Dairy Creek Golf Course sets national example with eco-friendly practices

With its composting facility, brush-eating sheep and rodent-controlling raptors, Dairy Creek on Highway 1 is a leader in zero-waste golf course management

dsneed@thetribunenews.comMarch 24, 2014 

Except for the occasional metallic ping of a titanium driver hitting a golf ball, a visitor to Dairy Creek Golf Course could be excused for mistaking the place for a farm or wildlife refuge.

The bleating of newborn lambs mixes with the gobbling of wild turkeys. Hawks sit on dozens of perches provided specifically for them, scanning the grassy links for their next meal.

In the clubhouse kitchen, all food scraps and paper are collected and taken to the facility’s composting facility, called the zero-waste park, where it is turned into turf-building mulch and brewed into organic, nutrient-rich irrigation water.

All of these eco-friendly features make Dairy Creek, situated halfway between San Luis Obispo and Morro Bay on Highway 1, a national if not a world leader in zero-waste golf course management, said Josh Heptig, superintendent of county golf operations.

Jeff Jensen, southwest representative with the Golf Course Superintendents Association of America, confirmed that Dairy Creek is a national leader in the field of zero waste.

“Josh is definitely one of the bright young minds in our industry,” he said.

“Keeping food waste out of landfills is the main goal of our zero-waste park,” Heptig said. “We also hope that the community will use it as resource for learning how to compost in their own homes.”

The $35,000 composting facility opened in November 2011. Most of the funding came in the form of grants from such groups as the Morro Bay National Estuary Program and Eco-Rotary of Morro Bay.

It has already had a noticeable effect on the golf course. It has gone from needing 18 trash cans down to needing only one, which is emptied every other day.

All food waste, grass clippings, paper and other organic matter goes into the zero-waste park where both hot and cold composting is used. Both methods are used in an effort to show the public what composting options are available.

Hot composting is the more traditional method that uses microbial life to decompose the waste. Temperatures can reach 200 degrees in the hot composting bin.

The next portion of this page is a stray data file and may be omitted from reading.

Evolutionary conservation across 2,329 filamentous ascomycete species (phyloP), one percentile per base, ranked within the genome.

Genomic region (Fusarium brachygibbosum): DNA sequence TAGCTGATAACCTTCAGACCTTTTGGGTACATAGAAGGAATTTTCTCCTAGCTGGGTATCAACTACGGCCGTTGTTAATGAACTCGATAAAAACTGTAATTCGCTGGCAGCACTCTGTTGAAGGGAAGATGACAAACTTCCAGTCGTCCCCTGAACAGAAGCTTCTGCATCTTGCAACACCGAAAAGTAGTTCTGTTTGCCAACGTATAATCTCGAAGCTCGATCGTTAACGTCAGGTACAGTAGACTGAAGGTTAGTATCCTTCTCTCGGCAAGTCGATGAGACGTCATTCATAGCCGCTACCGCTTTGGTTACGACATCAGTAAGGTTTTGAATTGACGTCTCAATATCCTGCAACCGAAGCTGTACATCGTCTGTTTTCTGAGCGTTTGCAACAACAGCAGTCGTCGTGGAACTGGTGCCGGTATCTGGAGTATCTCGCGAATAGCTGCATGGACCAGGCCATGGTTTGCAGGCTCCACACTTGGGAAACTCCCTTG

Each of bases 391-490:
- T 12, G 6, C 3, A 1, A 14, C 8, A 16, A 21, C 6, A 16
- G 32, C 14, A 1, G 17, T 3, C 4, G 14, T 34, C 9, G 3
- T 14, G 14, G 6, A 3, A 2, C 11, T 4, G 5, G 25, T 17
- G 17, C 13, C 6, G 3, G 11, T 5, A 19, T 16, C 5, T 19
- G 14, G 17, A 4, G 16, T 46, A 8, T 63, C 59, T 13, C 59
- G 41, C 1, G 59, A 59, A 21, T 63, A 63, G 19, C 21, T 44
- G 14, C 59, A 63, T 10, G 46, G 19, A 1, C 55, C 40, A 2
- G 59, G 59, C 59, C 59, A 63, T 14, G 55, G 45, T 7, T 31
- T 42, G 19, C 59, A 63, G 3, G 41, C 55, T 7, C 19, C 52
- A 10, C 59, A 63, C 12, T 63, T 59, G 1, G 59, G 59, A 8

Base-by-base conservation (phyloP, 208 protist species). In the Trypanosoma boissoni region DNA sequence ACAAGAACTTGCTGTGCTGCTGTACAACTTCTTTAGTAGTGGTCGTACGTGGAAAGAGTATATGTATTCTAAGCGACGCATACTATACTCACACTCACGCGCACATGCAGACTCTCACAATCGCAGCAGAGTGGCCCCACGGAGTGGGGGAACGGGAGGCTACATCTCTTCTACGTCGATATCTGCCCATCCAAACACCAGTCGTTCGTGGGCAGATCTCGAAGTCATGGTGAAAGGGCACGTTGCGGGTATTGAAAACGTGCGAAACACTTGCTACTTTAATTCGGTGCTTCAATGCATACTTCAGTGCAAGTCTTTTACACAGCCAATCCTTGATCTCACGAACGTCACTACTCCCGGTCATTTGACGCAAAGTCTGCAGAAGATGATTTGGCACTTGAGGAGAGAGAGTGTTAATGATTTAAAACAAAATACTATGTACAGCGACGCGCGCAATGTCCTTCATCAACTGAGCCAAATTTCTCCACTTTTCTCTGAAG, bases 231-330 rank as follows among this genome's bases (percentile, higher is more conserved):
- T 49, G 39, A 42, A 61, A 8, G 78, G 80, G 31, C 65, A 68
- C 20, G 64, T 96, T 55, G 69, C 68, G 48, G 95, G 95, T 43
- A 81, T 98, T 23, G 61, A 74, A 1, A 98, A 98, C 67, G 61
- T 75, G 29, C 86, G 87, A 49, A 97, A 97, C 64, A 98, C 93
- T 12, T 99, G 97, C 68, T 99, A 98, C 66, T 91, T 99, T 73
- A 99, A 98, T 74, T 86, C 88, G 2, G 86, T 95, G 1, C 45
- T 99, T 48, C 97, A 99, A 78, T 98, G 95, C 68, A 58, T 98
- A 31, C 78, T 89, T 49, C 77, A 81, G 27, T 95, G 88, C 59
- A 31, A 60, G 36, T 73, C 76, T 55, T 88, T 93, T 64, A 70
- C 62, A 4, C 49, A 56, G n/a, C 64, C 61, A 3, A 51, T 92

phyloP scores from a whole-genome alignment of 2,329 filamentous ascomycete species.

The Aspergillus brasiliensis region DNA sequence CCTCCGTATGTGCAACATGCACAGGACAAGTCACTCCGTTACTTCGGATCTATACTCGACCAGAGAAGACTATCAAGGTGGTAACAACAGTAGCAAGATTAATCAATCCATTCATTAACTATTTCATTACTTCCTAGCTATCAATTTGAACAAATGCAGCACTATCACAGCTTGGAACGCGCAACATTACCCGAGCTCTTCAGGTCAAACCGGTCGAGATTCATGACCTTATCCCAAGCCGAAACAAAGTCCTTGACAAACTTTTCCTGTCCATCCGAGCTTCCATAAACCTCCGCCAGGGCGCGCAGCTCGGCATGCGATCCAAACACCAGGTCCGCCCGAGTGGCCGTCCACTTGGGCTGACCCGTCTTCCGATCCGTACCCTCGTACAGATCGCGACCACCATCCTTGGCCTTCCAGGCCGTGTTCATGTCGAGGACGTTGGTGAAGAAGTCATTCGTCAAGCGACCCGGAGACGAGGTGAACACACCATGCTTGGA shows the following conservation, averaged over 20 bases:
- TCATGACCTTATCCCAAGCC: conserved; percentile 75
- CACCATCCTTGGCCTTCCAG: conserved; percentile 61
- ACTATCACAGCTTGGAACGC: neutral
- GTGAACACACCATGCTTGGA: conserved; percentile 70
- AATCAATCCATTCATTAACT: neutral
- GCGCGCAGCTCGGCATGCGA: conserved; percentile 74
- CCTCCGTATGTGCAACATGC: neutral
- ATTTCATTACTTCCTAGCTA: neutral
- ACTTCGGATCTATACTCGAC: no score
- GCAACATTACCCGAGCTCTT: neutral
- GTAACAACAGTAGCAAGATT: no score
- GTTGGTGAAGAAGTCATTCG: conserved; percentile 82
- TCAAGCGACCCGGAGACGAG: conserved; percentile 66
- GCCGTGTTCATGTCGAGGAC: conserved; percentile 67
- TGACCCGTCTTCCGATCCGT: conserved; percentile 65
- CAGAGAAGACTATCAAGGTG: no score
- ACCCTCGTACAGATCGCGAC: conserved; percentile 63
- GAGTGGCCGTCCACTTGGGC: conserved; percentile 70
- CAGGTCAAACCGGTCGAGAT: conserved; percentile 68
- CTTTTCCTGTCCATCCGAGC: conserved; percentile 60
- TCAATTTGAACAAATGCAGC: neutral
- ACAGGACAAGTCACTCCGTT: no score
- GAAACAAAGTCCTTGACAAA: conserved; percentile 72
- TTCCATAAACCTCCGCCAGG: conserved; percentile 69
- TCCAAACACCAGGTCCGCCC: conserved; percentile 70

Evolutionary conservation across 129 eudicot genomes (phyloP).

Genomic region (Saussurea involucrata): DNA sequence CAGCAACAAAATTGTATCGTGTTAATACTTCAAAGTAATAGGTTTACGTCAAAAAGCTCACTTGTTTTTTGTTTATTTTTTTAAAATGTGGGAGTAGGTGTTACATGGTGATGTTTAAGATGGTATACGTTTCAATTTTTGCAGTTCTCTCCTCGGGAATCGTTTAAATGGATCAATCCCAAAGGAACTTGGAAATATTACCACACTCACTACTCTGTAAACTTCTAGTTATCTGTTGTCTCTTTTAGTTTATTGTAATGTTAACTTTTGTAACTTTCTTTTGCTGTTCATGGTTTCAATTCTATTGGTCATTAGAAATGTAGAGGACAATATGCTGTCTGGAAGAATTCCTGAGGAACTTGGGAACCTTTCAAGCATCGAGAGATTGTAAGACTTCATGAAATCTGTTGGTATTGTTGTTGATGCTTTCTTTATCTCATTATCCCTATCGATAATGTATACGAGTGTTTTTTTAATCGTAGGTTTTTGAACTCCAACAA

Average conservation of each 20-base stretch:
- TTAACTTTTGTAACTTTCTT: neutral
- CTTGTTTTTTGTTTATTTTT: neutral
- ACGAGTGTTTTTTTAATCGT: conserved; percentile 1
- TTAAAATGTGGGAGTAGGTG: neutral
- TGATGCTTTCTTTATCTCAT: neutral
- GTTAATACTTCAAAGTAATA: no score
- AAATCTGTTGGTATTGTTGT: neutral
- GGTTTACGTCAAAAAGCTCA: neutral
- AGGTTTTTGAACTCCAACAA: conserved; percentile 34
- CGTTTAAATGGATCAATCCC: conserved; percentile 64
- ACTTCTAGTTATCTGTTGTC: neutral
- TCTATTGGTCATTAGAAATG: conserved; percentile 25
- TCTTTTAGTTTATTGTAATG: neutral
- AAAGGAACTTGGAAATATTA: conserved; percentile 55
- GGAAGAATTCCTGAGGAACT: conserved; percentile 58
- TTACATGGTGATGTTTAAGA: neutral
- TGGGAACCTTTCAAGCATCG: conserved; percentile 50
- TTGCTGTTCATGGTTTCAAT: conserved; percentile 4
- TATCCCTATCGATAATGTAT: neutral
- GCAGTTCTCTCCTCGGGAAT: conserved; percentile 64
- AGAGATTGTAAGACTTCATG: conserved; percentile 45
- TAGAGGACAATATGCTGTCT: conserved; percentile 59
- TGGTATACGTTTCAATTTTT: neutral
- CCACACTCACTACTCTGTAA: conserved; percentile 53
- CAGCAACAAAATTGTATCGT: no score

Heptig lifted the lid off the hot composting bin and a cloud of earthy smelling steam enveloped him. “You get both compost and a facial,” he joked.

The cold composting bin uses earthworms to break down the waste. This method is also known as vermiculture and produces no heat or odor.

Either way, the resulting compost is ideal for building turf along the 6,548-yard, 18-hole course.

Another key feature of the zero-waste park is its compost tea brewer. Buckets of compost are loaded into mesh containers that are lowered into a 500-gallon barrel of water aerated by a continuous stream of bubbles.

After 36 to 48 hours of brewing, the tea is ready to be used for watering the course’s putting greens. The tea is highly nutritious for the grass, and microbes from the compost act as organic pesticides, Heptig explained.

Other eco-friendly techniques are also used throughout the course. All are designed to keep the facility as close to a natural ecosystem as possible and reduce the use of fossil fuels and pesticides, said Rob Rutherford, a retired Cal Poly professor who grazes 25 head of sheep in the chaparral and grassland areas surrounding the links.

Sheep are an effective way of controlling brush and invasive plants without using gasoline-powered weed whackers or chemicals.

“When you cooperate with nature, good things happen; when you don’t, bad things happen,” Rutherford said.

Scattered throughout the course are 16 owl boxes and 40 raptor perches. Attracting hawks and other birds of prey is an effective and natural way to control gophers, ground squirrels and other small rodents that can be a major nuisance at golf courses.

The owl boxes are cleaned out when they get full of droppings. A biologist once counted the bones of as many as 1,600 small rodents mixed in among a solid block of rodent hair that had passed through the owls’ digestive systems, Heptig said.

Although the golf course has made significant strides toward being eco-friendly, Heptig is still not satisfied. Plans are in the works to convert the course’s fleet of vehicles to biodiesel, install solar panels and use compost tea to water the entire golf course rather than just the putting greens.

He is also expanding the zero-waste program to the county’s other two golf courses: Morro Bay golf course and Chalk Mountain in Atascadero.

“I will consider this program a success when I hear another golf course manager say, ‘I want to create a zero-waste program like yours,’” Heptig said.

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